In a separate study, mice were i.n. infected (50 μl containing 105 PFU) with one of the three COBRA viruses (P1, X3, or X6, n = 15 per COBRA virus) or one of the four seasonal influenza viruses (5 × 105 PFU) (A/Chile/1/1983 [Chile/83, n = 10], A/Singapore/6/1986 [Sing/86, n = 5], A/New Caledonia/20/1999 [NC/99, n = 10], or A/Brisbane/59/2007 [Brisb/07, n = 10]) or the pandemic A/California/07/2009 (CA/09, n = 15) H1N1 influenza virus (103 PFU) and monitored daily for weight loss, disease signs, and mortality for up to 14 d. Given the high morbidity rate of the pandemic strain virus, 9/15 mice of the CA/09-infected mice were humanely euthanized because of a weight loss ≥20%. A control group (n = 5) was mock infected using 50 μl of PBS. Twenty-one days postprime, mice were i.p. vaccinated with the homologous virus adjuvanted with alum hydroxide (Fig. 1). Blood was collected at day 0, 21, 35, 46, and 59 postprime, and serum was harvested and frozen at −20 ± 5°C until use.
To assess viral replication, mice (n = 3) were infected (50 μl containing 105 PFU) with COBRA viruses (P1, X3, or X6) or representative wild-type viruses causing no/low (Chile/83), mild (Brisb/07), or a considerable weight loss (CA/09). Mice were sacrificed at day 2 and day 3 postinfection and lungs harvested. Collected lungs were weighted and then homogenized in DMEM (DMEM; Corning, NY) supplemented with penicillin-streptomycin for a final concentration of 100 mg of lung tissue per milliliter. Samples were frozen at −80°C until use.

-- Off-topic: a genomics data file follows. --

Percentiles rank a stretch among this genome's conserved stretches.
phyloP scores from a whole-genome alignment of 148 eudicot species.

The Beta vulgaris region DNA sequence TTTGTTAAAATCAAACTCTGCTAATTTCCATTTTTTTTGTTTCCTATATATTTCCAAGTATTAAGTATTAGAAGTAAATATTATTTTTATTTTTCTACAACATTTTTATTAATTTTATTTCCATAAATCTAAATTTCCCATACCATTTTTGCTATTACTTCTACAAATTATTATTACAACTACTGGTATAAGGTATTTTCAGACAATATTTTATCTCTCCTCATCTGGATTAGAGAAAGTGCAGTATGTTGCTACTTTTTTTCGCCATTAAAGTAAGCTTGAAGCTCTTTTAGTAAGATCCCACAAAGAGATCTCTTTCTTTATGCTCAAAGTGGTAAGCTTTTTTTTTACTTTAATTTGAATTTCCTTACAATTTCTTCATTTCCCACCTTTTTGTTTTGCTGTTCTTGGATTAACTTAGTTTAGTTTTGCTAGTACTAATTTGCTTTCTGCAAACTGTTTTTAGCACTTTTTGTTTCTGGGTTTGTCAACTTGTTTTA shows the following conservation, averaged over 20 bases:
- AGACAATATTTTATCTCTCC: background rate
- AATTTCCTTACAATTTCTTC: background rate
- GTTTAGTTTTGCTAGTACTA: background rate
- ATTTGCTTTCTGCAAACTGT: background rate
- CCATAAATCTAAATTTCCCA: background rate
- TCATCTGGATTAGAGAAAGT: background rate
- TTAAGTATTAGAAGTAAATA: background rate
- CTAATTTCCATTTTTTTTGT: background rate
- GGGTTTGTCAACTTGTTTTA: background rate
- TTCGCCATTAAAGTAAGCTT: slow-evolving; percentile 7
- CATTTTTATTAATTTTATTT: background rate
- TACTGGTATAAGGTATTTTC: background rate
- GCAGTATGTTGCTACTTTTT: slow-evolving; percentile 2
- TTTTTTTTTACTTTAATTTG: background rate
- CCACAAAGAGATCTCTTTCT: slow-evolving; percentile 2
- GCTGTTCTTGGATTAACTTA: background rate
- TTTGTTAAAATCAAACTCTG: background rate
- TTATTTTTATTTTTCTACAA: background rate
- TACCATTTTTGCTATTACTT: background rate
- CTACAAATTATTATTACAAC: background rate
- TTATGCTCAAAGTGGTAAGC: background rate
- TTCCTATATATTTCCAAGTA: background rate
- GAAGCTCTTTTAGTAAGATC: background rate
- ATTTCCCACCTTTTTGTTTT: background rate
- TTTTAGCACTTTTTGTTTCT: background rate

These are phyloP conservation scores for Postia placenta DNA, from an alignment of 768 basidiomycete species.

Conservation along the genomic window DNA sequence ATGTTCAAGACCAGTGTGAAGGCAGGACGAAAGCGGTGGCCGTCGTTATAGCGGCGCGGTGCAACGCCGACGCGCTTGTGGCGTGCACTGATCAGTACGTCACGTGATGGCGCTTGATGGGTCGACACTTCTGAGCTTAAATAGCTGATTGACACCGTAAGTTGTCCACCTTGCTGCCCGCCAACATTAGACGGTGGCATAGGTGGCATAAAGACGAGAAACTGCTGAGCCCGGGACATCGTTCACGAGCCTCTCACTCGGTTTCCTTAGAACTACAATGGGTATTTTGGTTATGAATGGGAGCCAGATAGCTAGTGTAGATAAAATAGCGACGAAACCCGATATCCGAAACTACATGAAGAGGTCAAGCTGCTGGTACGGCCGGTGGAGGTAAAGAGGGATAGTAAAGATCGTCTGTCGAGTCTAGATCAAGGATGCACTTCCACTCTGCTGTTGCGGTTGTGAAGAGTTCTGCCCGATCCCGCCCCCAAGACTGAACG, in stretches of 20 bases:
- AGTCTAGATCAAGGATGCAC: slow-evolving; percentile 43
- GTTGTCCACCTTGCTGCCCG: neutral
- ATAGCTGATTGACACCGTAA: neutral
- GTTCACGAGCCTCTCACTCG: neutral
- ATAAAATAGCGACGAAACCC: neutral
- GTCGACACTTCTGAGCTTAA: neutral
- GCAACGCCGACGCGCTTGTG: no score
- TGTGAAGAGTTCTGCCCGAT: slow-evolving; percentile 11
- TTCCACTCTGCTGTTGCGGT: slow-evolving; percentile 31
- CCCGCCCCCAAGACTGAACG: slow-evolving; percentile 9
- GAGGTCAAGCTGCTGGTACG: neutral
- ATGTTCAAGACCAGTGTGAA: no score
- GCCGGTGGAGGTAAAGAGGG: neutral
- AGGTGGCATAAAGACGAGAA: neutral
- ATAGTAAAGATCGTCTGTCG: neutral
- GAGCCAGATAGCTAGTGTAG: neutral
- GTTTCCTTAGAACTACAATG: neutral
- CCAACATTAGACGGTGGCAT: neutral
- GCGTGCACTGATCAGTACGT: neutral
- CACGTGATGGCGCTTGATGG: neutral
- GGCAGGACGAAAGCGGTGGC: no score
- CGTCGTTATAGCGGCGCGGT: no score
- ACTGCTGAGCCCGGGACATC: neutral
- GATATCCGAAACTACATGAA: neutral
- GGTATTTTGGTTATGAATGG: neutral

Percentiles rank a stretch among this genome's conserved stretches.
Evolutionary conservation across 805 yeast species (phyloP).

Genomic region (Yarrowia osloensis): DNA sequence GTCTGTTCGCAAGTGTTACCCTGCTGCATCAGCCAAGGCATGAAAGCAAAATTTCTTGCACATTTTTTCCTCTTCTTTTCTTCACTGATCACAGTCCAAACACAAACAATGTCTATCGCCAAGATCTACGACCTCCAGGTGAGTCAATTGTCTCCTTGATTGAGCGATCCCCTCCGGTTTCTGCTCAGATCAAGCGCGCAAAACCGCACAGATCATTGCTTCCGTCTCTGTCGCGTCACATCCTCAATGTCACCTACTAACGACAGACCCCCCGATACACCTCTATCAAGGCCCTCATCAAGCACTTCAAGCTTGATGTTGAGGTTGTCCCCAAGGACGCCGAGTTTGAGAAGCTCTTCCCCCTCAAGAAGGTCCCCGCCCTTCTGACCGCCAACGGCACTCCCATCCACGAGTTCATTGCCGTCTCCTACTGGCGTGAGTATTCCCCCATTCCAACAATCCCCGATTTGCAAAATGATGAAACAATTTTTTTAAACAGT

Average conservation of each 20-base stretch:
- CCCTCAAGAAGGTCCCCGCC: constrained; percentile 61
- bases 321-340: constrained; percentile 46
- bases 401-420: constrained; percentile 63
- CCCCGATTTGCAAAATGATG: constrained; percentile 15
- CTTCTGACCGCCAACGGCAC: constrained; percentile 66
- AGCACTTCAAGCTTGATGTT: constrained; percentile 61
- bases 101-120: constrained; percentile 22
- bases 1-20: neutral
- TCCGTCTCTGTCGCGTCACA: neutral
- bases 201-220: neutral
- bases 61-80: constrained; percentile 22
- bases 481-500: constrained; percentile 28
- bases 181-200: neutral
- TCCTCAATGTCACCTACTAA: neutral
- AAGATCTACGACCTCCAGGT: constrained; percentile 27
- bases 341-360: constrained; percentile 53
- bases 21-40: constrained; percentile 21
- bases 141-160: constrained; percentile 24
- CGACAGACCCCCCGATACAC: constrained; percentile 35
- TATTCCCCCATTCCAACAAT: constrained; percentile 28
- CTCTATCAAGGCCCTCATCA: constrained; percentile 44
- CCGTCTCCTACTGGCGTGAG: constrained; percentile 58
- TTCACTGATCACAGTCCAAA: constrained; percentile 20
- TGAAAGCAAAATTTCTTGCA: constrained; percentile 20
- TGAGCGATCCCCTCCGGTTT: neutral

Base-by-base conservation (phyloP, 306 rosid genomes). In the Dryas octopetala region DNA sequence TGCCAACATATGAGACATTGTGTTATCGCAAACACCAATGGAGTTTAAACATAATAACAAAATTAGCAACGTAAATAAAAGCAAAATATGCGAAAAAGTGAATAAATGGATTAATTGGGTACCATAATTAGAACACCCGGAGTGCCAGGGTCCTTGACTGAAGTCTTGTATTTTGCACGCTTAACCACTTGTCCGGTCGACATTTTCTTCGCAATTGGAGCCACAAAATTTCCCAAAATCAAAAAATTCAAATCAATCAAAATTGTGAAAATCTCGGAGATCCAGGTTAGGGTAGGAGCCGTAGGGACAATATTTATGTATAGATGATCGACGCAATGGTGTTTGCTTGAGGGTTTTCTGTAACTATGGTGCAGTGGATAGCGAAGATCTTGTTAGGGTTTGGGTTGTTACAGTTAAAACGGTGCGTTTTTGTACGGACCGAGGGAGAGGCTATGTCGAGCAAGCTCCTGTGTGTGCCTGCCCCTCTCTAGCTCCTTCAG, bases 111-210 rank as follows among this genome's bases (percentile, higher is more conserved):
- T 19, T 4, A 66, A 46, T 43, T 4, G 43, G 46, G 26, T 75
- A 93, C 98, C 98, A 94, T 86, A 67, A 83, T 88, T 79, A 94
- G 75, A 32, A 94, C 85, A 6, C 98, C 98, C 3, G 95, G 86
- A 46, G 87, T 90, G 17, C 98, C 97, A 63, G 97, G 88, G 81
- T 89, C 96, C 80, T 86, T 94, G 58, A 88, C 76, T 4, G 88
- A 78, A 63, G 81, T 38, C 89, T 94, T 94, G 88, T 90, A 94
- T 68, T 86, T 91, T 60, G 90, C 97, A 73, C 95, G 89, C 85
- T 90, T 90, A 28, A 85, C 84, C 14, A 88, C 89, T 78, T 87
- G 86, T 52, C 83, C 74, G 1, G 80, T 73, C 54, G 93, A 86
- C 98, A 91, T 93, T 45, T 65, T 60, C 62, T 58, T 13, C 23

All the 7:1 recombinant PR/8 reassortant COBRA and Chile/83, NC/99, Brisb/07, or viruses and wild-type Sing/86, CA/09, and A/Michigan/45/2015 viruses were propagated in embryonated chicken eggs as previously described (24). HA-specific content in the different virus preparations was determined by densitometry of reducing SDS-PAGE, with the HA band identified by Western blotting similarly to previously described protocols (9). In brief, virus preparations or other HA-containing samples or standards were electrophoresed on a 10% Bis-Tris SDS-PAGE (Thermo Fisher Scientific, Waltham, MA) and transferred to a PVDF membrane through a Trans-Blot Turbo Transfer System (Bio-Rad, Hercules, CA), following the instruction provided by the manufacturer. The blot was probed with a clade 1–specific mouse mAb (clone 15B7; Immune Technology, New York, NY), and the HA–Ab complexes were detected through an HRP-conjugated anti-mouse IgG (Southern Biotech, Birmingham, AL) as a secondary Ab using an iBind Western Device (Thermo Fisher Scientific). Molecular weights were calculated for all bands relative to the Spectra Multicolor Broad Range Protein Ladder (Thermo Fisher Scientific), and images were acquired and analyzed through a myECL Imager device (Thermo Fisher Scientific). The densities of HA bands from the corresponding rHA standards (expressed and purified as described below) were used to generate standard curves. The amounts of HA in the virus lanes were calculated by interpolation from the data of the standard curve.